A Northland agricultural lime and fertiliser company uses a fleet of mobile crushers and screens to complement its core business.
Avoca Lime general manager Keith Squires says the company has several good, long-term customers that they continue to do mobile crushing contract work for.
Avoca has acquired three Metso Lokotrack LT1213 crushers over the last eight years. Two are fitted with screens and recirculating belts and the other is a crusher with an extended discharge belt.
It also purchased a Metso Lokotrack ST2.4 mobile scalping screen last year.
“We picked up a contract with Winstone Aggregates and we screened about 85,000 tonnes for its first job,” Squires says.
“We had an older screen that we were using initially but it was struggling to keep up with the required daily volumes."
“To make it work out for everyone we needed to upgrade the gear, so we went to the Metso scalping plant and a larger loader and it worked out well.”
Initially, the LT1213 crushers were purchased to use in the company’s quarries.
“We identified, for what we do, there was a heap of spare capacity there. So, we’re just picking up a little bit more work.”
The mobile crushing contract work accounts for about 10-15 per cent of the company’s activity, Squires says.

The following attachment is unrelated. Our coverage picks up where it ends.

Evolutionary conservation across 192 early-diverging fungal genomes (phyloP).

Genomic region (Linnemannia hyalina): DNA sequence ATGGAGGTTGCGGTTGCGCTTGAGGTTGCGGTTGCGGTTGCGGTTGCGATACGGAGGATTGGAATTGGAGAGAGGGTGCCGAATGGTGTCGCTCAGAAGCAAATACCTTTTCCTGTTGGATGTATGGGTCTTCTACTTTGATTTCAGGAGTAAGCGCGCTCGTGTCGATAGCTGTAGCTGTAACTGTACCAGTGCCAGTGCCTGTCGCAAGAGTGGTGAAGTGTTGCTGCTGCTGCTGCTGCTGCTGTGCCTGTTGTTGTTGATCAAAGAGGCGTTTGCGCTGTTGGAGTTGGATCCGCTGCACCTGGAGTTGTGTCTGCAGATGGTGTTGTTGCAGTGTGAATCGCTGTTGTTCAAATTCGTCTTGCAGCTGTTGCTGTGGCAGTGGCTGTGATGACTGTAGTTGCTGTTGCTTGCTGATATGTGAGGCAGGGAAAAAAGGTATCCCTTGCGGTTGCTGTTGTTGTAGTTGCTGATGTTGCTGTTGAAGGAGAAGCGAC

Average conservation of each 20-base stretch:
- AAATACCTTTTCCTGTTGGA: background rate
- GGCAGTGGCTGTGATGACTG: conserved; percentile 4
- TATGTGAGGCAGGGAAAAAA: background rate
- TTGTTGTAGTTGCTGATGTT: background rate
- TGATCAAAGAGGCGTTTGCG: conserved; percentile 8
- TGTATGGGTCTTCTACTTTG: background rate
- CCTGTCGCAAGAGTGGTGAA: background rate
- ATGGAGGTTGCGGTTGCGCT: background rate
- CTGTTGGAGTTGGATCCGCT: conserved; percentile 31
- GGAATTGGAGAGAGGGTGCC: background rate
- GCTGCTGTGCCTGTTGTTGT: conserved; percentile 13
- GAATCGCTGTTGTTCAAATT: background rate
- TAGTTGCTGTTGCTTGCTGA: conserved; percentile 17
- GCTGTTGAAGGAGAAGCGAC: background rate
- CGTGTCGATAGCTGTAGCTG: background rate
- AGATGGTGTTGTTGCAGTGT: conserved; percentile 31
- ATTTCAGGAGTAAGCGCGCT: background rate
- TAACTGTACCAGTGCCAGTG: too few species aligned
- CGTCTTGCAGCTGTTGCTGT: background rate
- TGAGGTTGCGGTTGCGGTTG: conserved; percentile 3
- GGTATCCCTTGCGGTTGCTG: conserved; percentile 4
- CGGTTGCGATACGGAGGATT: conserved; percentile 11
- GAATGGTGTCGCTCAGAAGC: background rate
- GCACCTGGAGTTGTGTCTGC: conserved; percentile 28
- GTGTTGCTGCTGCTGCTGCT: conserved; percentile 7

Reaping the rewards
Avoca has upgraded equipment at a number of its sites around Northland, including a new Caterpillar 938K loader for the fertiliser depot and quarry at Rarewa near Whangarei, and a Metso LT1213 crusher to replace an old crusher at its Port Albert operation near Wellsford.
Squires says the company has spent “quite a chunk of money” over the last few years upgrading mobile gear. This has included three new Kobelco SK260 excavators. He says the investment is paying off with better utilisation and reduced operating costs.
“You’ve got to have that good gear to stay reliable, buy new and buy good quality. Which is why we’ve gone to the Metso and the Kobelco machines, it also keeps it simple having generic gear across the business.”
Riding out the storm
Squires says a problem the farming industry and associated businesses face each year is dealing with the wet weather and the income volatility Avoca's farming customers endure.
“We’ve had a couple of leaner years with the low dairy pay-out. It directly affects the fertiliser and lime sales which make up about 70 per cent of turnover,” Squires says.
Diversifying into the mobile crushing field has helped the company get through the peaks and troughs that come with the dairy sector.
“Now with the pay-out coming back up, and the crushers being busy, things are going pretty well.”
This article was first published on Inside Resources, New Zealand's online news and information service for the mining and quarrying sectors including a comprehensive industry participant, and, mine, quarry and permit database. The subscription-based website provides executive interviews, news, opinions and commentary on a daily basis. It informs readers and assists high-level decision making around trends, projects and regulations influencing the minerals, aggregates, metals and coal industries. A daily e-newsletter is sent directly to your inbox.